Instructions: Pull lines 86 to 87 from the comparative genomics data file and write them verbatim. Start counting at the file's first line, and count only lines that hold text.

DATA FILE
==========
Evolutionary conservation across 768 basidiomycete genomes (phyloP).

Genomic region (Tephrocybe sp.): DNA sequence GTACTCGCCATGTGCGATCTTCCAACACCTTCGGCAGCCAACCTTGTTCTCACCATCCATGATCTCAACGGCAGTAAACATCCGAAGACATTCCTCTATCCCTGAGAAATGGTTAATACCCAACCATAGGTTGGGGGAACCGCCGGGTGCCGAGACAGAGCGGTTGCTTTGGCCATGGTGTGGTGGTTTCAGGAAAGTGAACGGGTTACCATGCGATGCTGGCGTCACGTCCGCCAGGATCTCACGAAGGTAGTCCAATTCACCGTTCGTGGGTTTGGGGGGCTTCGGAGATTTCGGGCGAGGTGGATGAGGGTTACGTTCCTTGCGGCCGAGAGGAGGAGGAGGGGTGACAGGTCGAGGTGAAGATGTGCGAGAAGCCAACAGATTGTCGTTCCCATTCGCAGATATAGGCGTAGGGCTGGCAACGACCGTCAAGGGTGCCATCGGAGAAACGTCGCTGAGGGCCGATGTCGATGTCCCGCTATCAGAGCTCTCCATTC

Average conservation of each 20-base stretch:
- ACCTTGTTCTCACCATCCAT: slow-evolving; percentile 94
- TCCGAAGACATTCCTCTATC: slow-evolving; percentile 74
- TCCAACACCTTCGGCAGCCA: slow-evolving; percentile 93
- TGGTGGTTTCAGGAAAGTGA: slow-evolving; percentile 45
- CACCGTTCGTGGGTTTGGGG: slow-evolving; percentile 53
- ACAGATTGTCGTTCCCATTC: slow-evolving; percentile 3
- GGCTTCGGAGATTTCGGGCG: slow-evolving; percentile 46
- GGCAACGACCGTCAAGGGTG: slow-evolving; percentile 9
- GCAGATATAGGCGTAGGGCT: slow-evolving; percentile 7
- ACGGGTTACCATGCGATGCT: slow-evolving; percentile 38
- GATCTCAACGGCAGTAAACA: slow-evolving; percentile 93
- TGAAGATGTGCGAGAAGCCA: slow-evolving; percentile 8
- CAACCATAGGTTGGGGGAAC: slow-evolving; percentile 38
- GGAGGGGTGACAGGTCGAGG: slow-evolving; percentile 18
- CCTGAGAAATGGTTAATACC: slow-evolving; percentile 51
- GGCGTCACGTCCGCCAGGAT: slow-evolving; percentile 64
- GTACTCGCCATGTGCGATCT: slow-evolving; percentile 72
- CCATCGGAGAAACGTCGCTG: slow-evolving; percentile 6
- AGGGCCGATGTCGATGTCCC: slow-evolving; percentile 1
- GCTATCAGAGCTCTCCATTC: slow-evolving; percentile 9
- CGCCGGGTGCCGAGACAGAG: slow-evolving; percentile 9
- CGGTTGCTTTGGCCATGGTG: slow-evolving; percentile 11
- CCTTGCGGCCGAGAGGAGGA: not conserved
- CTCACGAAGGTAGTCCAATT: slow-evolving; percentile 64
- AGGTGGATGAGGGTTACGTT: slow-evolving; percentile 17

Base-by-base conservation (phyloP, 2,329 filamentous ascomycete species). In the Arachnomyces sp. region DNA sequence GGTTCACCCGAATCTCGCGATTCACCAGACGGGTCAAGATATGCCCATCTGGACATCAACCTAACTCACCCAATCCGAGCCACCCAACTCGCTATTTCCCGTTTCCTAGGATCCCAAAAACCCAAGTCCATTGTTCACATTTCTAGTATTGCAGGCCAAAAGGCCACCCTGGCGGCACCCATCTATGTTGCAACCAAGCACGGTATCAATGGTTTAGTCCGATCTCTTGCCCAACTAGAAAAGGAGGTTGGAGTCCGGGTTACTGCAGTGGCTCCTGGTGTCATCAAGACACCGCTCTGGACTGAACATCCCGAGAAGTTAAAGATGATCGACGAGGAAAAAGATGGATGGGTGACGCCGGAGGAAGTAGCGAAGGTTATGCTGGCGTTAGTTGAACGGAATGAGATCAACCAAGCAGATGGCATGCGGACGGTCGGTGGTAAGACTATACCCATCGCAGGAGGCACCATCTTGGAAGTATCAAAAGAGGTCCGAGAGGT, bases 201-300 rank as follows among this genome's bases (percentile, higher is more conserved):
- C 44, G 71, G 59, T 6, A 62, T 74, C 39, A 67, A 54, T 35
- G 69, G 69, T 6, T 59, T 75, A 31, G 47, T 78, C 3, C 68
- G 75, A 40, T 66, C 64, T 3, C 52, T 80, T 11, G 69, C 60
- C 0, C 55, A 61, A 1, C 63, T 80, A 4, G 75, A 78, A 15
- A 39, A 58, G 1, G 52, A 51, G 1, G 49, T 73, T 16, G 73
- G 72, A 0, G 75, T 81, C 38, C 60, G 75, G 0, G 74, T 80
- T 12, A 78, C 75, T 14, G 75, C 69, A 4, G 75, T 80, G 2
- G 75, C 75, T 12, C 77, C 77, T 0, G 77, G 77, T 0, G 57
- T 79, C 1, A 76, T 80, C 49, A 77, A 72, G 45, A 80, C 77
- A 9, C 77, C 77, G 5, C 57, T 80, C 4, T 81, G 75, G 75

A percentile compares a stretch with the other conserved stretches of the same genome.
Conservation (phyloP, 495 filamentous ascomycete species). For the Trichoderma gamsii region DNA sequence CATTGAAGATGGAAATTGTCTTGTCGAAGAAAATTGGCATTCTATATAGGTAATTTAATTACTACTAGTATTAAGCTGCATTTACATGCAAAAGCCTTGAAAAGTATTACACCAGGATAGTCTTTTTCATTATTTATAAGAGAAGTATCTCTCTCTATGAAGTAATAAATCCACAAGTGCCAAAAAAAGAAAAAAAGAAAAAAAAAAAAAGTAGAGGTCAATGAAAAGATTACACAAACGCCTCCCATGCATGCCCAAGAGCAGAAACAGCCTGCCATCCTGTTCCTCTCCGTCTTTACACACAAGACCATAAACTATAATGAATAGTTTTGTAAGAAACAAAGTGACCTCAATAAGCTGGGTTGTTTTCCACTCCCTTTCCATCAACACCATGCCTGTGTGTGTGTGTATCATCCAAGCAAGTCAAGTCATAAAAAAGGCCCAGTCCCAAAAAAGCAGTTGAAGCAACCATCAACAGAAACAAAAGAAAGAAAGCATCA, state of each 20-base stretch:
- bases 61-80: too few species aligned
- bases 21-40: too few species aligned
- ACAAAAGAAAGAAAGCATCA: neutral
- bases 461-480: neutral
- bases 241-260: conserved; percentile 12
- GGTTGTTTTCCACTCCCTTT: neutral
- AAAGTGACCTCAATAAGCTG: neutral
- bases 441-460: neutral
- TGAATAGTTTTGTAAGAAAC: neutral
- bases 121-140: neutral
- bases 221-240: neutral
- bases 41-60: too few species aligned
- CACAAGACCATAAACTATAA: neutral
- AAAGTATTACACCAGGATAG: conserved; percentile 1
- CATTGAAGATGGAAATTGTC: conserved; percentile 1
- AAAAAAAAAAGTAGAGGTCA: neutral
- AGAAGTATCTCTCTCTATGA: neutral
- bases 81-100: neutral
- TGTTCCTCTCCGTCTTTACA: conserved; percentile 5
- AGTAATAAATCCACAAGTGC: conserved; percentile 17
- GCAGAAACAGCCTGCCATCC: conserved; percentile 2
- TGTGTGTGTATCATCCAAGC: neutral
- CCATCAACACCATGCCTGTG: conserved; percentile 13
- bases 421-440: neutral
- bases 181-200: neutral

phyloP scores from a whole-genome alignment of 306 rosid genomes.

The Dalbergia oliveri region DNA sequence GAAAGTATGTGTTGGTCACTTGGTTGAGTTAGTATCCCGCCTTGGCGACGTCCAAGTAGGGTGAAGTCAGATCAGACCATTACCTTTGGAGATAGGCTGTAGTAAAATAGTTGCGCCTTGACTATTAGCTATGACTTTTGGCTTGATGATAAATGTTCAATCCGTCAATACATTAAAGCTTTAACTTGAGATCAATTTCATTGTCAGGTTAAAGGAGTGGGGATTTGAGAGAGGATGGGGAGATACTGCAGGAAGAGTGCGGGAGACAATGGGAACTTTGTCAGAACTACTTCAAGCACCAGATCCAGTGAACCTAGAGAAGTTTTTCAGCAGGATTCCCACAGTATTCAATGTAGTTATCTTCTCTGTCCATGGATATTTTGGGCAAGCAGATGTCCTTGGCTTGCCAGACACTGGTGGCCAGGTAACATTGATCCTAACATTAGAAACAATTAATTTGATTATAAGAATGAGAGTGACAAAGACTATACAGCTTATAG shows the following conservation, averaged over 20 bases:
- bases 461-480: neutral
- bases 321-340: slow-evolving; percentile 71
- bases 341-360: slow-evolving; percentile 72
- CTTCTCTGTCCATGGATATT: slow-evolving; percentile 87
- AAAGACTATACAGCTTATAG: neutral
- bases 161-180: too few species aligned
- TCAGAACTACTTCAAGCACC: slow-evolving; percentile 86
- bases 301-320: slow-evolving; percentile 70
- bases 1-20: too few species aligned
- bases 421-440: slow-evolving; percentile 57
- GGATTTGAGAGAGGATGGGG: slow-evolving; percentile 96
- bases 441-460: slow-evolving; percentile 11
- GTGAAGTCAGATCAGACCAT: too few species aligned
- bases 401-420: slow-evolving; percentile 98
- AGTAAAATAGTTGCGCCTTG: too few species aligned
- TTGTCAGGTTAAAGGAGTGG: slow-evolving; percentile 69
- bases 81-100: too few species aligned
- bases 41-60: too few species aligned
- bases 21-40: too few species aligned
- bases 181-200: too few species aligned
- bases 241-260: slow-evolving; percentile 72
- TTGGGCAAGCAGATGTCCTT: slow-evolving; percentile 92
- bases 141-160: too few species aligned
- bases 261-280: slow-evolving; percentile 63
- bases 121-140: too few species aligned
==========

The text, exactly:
- bases 41-60: too few species aligned
- bases 21-40: too few species aligned